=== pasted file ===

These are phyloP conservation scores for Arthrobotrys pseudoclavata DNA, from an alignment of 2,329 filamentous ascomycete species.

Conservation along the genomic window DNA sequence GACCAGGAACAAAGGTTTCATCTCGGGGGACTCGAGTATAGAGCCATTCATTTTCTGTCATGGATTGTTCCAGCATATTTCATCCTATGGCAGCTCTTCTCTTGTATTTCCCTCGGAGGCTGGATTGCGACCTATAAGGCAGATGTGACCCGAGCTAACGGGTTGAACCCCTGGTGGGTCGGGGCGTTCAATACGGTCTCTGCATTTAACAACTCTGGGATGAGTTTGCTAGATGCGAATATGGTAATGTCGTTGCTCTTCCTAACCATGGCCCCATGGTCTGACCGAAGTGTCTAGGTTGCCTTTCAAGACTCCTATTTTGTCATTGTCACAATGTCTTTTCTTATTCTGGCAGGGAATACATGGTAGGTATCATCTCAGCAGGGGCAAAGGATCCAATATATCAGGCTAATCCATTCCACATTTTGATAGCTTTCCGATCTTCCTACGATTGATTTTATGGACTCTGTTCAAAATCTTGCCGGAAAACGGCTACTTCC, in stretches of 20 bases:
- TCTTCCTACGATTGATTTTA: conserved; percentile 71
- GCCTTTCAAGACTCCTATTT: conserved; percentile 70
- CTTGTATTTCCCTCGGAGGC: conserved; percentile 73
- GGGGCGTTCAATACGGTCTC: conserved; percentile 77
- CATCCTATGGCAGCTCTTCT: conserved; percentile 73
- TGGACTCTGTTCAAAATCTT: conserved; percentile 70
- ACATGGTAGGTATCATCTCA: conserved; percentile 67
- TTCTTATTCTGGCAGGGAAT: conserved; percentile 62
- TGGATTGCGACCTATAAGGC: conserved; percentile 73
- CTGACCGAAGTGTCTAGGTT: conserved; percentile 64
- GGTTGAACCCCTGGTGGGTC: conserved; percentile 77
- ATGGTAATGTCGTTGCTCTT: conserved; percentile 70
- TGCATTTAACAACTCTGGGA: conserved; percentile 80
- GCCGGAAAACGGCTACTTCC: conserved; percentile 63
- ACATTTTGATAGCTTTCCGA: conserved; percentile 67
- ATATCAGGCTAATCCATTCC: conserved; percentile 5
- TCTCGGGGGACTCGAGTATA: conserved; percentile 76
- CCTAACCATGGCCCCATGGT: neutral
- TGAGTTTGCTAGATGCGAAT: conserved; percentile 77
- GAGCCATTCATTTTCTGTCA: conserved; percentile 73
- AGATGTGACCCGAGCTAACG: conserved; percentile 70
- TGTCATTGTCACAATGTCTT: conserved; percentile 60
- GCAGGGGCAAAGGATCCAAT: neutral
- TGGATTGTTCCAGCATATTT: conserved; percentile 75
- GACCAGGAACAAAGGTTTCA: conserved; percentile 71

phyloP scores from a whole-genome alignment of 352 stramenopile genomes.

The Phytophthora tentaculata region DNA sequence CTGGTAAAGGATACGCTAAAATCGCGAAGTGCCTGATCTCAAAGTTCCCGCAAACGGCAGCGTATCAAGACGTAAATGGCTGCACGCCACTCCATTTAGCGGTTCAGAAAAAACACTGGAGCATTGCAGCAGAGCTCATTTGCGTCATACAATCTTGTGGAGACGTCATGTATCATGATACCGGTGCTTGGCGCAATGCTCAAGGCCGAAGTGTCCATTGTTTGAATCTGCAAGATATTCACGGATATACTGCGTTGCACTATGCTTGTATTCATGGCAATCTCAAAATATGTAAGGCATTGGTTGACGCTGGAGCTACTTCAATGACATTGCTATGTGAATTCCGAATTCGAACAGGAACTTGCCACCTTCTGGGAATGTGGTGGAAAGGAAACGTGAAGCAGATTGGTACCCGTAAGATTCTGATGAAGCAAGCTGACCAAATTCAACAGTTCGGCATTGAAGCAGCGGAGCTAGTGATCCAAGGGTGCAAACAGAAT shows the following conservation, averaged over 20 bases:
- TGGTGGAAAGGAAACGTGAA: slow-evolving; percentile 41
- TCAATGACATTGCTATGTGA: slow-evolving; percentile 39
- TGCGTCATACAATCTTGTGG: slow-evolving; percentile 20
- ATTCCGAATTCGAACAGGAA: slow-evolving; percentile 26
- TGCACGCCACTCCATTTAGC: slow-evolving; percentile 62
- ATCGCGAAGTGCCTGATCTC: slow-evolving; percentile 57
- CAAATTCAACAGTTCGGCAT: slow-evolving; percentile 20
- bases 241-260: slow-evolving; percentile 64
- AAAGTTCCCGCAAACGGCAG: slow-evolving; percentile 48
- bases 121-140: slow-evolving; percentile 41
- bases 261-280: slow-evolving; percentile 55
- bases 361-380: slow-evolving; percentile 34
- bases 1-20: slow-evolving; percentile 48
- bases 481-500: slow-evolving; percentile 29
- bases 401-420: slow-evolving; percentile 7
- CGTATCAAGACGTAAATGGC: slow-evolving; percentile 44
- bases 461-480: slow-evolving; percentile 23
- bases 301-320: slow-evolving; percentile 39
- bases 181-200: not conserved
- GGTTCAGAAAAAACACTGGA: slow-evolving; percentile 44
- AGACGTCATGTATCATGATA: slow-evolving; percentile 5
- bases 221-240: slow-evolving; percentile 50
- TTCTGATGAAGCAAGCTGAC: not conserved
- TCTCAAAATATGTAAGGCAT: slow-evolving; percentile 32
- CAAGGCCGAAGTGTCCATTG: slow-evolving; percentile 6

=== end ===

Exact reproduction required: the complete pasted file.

These are phyloP conservation scores for Arthrobotrys pseudoclavata DNA, from an alignment of 2,329 filamentous ascomycete species.

Conservation along the genomic window DNA sequence GACCAGGAACAAAGGTTTCATCTCGGGGGACTCGAGTATAGAGCCATTCATTTTCTGTCATGGATTGTTCCAGCATATTTCATCCTATGGCAGCTCTTCTCTTGTATTTCCCTCGGAGGCTGGATTGCGACCTATAAGGCAGATGTGACCCGAGCTAACGGGTTGAACCCCTGGTGGGTCGGGGCGTTCAATACGGTCTCTGCATTTAACAACTCTGGGATGAGTTTGCTAGATGCGAATATGGTAATGTCGTTGCTCTTCCTAACCATGGCCCCATGGTCTGACCGAAGTGTCTAGGTTGCCTTTCAAGACTCCTATTTTGTCATTGTCACAATGTCTTTTCTTATTCTGGCAGGGAATACATGGTAGGTATCATCTCAGCAGGGGCAAAGGATCCAATATATCAGGCTAATCCATTCCACATTTTGATAGCTTTCCGATCTTCCTACGATTGATTTTATGGACTCTGTTCAAAATCTTGCCGGAAAACGGCTACTTCC, in stretches of 20 bases:
- TCTTCCTACGATTGATTTTA: conserved; percentile 71
- GCCTTTCAAGACTCCTATTT: conserved; percentile 70
- CTTGTATTTCCCTCGGAGGC: conserved; percentile 73
- GGGGCGTTCAATACGGTCTC: conserved; percentile 77
- CATCCTATGGCAGCTCTTCT: conserved; percentile 73
- TGGACTCTGTTCAAAATCTT: conserved; percentile 70
- ACATGGTAGGTATCATCTCA: conserved; percentile 67
- TTCTTATTCTGGCAGGGAAT: conserved; percentile 62
- TGGATTGCGACCTATAAGGC: conserved; percentile 73
- CTGACCGAAGTGTCTAGGTT: conserved; percentile 64
- GGTTGAACCCCTGGTGGGTC: conserved; percentile 77
- ATGGTAATGTCGTTGCTCTT: conserved; percentile 70
- TGCATTTAACAACTCTGGGA: conserved; percentile 80
- GCCGGAAAACGGCTACTTCC: conserved; percentile 63
- ACATTTTGATAGCTTTCCGA: conserved; percentile 67
- ATATCAGGCTAATCCATTCC: conserved; percentile 5
- TCTCGGGGGACTCGAGTATA: conserved; percentile 76
- CCTAACCATGGCCCCATGGT: neutral
- TGAGTTTGCTAGATGCGAAT: conserved; percentile 77
- GAGCCATTCATTTTCTGTCA: conserved; percentile 73
- AGATGTGACCCGAGCTAACG: conserved; percentile 70
- TGTCATTGTCACAATGTCTT: conserved; percentile 60
- GCAGGGGCAAAGGATCCAAT: neutral
- TGGATTGTTCCAGCATATTT: conserved; percentile 75
- GACCAGGAACAAAGGTTTCA: conserved; percentile 71

phyloP scores from a whole-genome alignment of 352 stramenopile genomes.

The Phytophthora tentaculata region DNA sequence CTGGTAAAGGATACGCTAAAATCGCGAAGTGCCTGATCTCAAAGTTCCCGCAAACGGCAGCGTATCAAGACGTAAATGGCTGCACGCCACTCCATTTAGCGGTTCAGAAAAAACACTGGAGCATTGCAGCAGAGCTCATTTGCGTCATACAATCTTGTGGAGACGTCATGTATCATGATACCGGTGCTTGGCGCAATGCTCAAGGCCGAAGTGTCCATTGTTTGAATCTGCAAGATATTCACGGATATACTGCGTTGCACTATGCTTGTATTCATGGCAATCTCAAAATATGTAAGGCATTGGTTGACGCTGGAGCTACTTCAATGACATTGCTATGTGAATTCCGAATTCGAACAGGAACTTGCCACCTTCTGGGAATGTGGTGGAAAGGAAACGTGAAGCAGATTGGTACCCGTAAGATTCTGATGAAGCAAGCTGACCAAATTCAACAGTTCGGCATTGAAGCAGCGGAGCTAGTGATCCAAGGGTGCAAACAGAAT shows the following conservation, averaged over 20 bases:
- TGGTGGAAAGGAAACGTGAA: slow-evolving; percentile 41
- TCAATGACATTGCTATGTGA: slow-evolving; percentile 39
- TGCGTCATACAATCTTGTGG: slow-evolving; percentile 20
- ATTCCGAATTCGAACAGGAA: slow-evolving; percentile 26
- TGCACGCCACTCCATTTAGC: slow-evolving; percentile 62
- ATCGCGAAGTGCCTGATCTC: slow-evolving; percentile 57
- CAAATTCAACAGTTCGGCAT: slow-evolving; percentile 20
- bases 241-260: slow-evolving; percentile 64
- AAAGTTCCCGCAAACGGCAG: slow-evolving; percentile 48
- bases 121-140: slow-evolving; percentile 41
- bases 261-280: slow-evolving; percentile 55
- bases 361-380: slow-evolving; percentile 34
- bases 1-20: slow-evolving; percentile 48
- bases 481-500: slow-evolving; percentile 29
- bases 401-420: slow-evolving; percentile 7
- CGTATCAAGACGTAAATGGC: slow-evolving; percentile 44
- bases 461-480: slow-evolving; percentile 23
- bases 301-320: slow-evolving; percentile 39
- bases 181-200: not conserved
- GGTTCAGAAAAAACACTGGA: slow-evolving; percentile 44
- AGACGTCATGTATCATGATA: slow-evolving; percentile 5
- bases 221-240: slow-evolving; percentile 50
- TTCTGATGAAGCAAGCTGAC: not conserved
- TCTCAAAATATGTAAGGCAT: slow-evolving; percentile 32
- CAAGGCCGAAGTGTCCATTG: slow-evolving; percentile 6